As announced, the environmentalists and their supporters in Serbia who oppose two laws they said were passed to pave the way for the Rio Tinto’s lithium mining blocked roads across the country at 2 pm on Saturday in substantially larger numbers than a week ago without visible police presence, while President Aleksandar Vucic suddenly appeared in the western Jadar area most affected by a potential mine and had lunch at a house of one villager.
N1 reporters across Serbia said many plainclothes police officers were present, and several drones were seen flying over the protesters in Belgrade.
Vucic first paid a brief visit to the western town of Sabac, where the most serious incident happened during last Saturday’s protest and arrived at the village of Gornje Nedeljice three hours before the start of the blockage.
In the meantime, the lawyers staged their protest outside Serbia’s Presidency building in Belgrade, saying would join the others later.
About 50 members of the Movement of Faith, Hope, Love from northern Kosovo blocked the administrative crossing of Merdare at noon on Saturday.
The head of that movement, Nemanja Sarovic, told the Belgrade Beta agency that the citizens blocked the crossing of Merdare because of the laws on referendum and expropriation and the arrival of Rio Tinto company, „but also because of Serbia’s President Aleksandar Vucic’s policy towards Kosovo and Metohija and implementation of Brussels agreements.“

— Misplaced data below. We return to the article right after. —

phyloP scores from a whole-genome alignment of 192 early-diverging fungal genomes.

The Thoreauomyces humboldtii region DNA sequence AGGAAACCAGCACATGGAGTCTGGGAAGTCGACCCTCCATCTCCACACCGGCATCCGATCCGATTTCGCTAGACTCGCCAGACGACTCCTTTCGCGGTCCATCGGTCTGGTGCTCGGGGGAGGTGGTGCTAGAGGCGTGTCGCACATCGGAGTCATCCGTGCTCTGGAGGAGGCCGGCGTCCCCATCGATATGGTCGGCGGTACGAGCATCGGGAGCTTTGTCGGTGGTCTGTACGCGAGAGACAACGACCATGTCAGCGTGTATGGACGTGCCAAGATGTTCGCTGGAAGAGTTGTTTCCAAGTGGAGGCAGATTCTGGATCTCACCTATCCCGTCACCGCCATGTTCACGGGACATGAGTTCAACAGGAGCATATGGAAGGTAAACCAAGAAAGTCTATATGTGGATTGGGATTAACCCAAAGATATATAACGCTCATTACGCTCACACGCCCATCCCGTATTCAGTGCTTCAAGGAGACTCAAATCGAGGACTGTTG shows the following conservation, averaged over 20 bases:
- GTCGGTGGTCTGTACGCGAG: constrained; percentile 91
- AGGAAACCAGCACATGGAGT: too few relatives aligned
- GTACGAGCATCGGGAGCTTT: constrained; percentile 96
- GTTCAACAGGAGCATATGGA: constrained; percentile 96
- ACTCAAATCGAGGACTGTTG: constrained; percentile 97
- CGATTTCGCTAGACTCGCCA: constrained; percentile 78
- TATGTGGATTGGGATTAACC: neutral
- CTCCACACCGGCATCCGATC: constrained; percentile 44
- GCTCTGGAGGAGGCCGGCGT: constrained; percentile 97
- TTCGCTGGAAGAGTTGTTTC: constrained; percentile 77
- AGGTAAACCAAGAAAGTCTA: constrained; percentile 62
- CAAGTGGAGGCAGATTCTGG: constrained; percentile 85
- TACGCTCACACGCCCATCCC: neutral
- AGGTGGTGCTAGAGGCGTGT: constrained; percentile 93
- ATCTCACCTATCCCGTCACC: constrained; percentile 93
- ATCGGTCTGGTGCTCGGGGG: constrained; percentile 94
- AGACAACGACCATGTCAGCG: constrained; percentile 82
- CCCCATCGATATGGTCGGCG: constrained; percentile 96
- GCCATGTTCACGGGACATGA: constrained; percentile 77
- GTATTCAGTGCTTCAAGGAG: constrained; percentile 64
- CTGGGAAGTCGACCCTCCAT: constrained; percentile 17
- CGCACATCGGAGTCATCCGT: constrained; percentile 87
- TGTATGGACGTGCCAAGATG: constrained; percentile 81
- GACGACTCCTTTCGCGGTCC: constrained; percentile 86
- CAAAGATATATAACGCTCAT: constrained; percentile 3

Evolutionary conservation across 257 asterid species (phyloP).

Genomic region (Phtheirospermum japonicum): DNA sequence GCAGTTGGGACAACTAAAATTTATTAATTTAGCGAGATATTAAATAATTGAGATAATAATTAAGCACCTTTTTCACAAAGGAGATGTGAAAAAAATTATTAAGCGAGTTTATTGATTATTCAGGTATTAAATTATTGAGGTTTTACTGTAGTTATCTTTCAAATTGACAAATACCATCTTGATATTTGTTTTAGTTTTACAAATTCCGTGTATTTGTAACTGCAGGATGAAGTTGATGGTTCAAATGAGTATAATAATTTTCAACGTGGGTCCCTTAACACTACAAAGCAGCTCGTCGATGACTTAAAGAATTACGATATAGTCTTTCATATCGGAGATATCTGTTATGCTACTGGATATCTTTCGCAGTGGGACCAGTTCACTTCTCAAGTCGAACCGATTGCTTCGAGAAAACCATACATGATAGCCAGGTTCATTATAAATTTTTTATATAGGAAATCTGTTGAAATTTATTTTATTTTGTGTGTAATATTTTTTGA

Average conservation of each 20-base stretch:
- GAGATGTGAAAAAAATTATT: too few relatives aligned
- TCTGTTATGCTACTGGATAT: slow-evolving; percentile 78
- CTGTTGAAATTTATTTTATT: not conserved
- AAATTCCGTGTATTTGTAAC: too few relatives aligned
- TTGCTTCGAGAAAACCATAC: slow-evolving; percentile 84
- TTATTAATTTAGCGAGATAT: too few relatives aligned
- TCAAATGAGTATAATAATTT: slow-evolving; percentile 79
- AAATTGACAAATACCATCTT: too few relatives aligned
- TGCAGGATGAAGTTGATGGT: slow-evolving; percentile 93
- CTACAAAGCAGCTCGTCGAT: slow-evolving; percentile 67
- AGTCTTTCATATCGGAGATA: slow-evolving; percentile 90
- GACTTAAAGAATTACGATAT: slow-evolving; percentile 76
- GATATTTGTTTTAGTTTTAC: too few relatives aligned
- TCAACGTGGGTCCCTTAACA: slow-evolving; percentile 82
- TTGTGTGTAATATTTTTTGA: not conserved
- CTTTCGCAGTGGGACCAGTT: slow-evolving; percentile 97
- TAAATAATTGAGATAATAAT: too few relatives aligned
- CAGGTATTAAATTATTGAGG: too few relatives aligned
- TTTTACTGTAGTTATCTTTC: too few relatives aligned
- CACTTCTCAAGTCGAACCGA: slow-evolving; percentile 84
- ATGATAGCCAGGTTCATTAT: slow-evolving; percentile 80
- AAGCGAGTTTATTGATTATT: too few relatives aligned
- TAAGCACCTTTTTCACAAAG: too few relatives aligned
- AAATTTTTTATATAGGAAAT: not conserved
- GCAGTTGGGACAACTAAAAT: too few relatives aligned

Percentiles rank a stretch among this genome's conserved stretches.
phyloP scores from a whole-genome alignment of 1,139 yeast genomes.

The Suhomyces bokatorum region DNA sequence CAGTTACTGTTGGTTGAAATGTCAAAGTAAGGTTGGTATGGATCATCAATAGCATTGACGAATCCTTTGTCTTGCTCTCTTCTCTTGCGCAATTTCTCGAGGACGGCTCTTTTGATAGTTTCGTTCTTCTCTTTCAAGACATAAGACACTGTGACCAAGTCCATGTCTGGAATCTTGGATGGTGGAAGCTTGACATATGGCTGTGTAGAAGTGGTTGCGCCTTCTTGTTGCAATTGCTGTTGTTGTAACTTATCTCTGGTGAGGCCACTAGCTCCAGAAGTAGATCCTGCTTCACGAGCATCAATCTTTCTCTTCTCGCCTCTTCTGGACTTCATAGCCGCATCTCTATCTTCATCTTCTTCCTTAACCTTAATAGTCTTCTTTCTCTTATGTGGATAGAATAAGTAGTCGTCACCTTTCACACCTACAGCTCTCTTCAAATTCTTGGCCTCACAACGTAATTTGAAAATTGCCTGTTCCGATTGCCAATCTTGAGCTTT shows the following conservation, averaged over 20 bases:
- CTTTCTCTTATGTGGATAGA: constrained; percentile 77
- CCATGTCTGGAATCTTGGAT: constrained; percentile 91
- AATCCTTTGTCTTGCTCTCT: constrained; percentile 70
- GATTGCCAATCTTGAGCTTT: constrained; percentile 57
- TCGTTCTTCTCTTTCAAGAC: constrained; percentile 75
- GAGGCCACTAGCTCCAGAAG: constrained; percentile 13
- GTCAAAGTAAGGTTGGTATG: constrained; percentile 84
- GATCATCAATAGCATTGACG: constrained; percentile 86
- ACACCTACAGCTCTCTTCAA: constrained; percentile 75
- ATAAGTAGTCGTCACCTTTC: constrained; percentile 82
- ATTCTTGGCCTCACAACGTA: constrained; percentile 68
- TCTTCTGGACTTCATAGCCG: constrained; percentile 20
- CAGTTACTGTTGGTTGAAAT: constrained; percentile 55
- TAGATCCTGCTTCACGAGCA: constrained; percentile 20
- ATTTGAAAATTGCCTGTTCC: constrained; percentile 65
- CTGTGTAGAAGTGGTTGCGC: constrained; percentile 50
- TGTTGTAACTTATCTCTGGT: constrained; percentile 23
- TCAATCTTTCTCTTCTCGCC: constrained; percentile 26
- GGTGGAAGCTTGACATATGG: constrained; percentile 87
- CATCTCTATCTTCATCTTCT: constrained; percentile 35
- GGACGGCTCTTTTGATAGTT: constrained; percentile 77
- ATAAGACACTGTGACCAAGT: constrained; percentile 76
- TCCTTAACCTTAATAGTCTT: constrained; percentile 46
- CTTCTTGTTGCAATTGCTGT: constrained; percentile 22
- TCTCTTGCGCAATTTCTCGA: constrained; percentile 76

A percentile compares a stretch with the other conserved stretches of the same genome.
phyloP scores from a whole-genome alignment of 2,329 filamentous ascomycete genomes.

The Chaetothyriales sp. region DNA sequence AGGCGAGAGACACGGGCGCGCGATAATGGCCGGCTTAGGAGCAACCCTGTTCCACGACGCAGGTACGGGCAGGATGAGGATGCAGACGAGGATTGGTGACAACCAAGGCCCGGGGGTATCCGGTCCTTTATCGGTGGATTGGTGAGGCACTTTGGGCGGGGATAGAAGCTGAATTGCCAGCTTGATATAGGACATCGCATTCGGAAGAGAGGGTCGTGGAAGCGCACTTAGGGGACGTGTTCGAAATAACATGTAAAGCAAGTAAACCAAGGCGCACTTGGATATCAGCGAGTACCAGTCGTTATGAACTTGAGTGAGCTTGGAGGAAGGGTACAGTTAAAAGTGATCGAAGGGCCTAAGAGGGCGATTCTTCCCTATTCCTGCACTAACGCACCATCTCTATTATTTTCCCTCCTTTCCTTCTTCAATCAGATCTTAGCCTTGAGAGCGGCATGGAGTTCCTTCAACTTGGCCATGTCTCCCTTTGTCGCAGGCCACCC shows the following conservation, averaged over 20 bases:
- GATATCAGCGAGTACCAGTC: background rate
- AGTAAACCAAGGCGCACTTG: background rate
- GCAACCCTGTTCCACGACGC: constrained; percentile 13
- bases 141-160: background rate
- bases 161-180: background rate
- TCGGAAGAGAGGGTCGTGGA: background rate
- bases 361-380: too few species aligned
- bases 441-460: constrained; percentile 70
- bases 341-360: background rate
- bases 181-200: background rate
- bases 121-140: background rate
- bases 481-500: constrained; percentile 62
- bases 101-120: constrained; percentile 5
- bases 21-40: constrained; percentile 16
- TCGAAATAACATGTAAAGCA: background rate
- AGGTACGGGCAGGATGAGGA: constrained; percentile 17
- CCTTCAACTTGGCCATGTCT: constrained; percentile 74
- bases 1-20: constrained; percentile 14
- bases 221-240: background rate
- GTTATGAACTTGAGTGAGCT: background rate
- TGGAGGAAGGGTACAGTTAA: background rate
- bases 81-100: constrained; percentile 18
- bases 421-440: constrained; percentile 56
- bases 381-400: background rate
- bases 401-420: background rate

He added that the citizens on Merdae blocked the traffic in both directions and that the protests would last until Aleksandar Vučić left power.
Unlike last Saturday, the uniformed police were not present after Vucic called on them to stay away. Also, no unknown people with hoodies, sticks, and hammers who attacked the demonstrators a week ago after the police were ordered to withdraw were seen close to the protesters.
In the meantime, an N1 journalist reported an incident in the northern city of Novi Sad when a group of men started provoking the protesters who then chase them and, as she could see, beaten of the provocators.
Vucic said he wanted to talk with the opponents of the laws, but the protest’s organisers NGO ‘Ne damo Jadar’ (we Don’t Give Jadar), said they would not meet him. Vucic earlier told reporters he carried a sleeping bag to wait for the activists to talk to him and added he would talk to some people inside the churchyard.
An NGO’s activist Marija Alimpic told N1 at Gornje Nedeljice that the NGO’s view was clear. “It’s not President’s jurisdiction to deal with these issues. He is violating the Constitution, what’s nothing new. We don’t want a meeting with him; accepting the talks would mean agreeing to negotiations. We don’t want the lithium mine; we demand the ‘Jadar’ project annulled.”
She added that Vucic did not contact them but that their view wouldn’t change even if he were.
Talking to reporters in Sabac earlier on Saturday, Vucic said that “neither (John) Rockefeller nor (the leader of the ‘Go – Change’ NGO Savo) Manojlovic would lead Serbia,” alluding at the regime’s propaganda that the environmentalists were paid from abroad to dethrone him.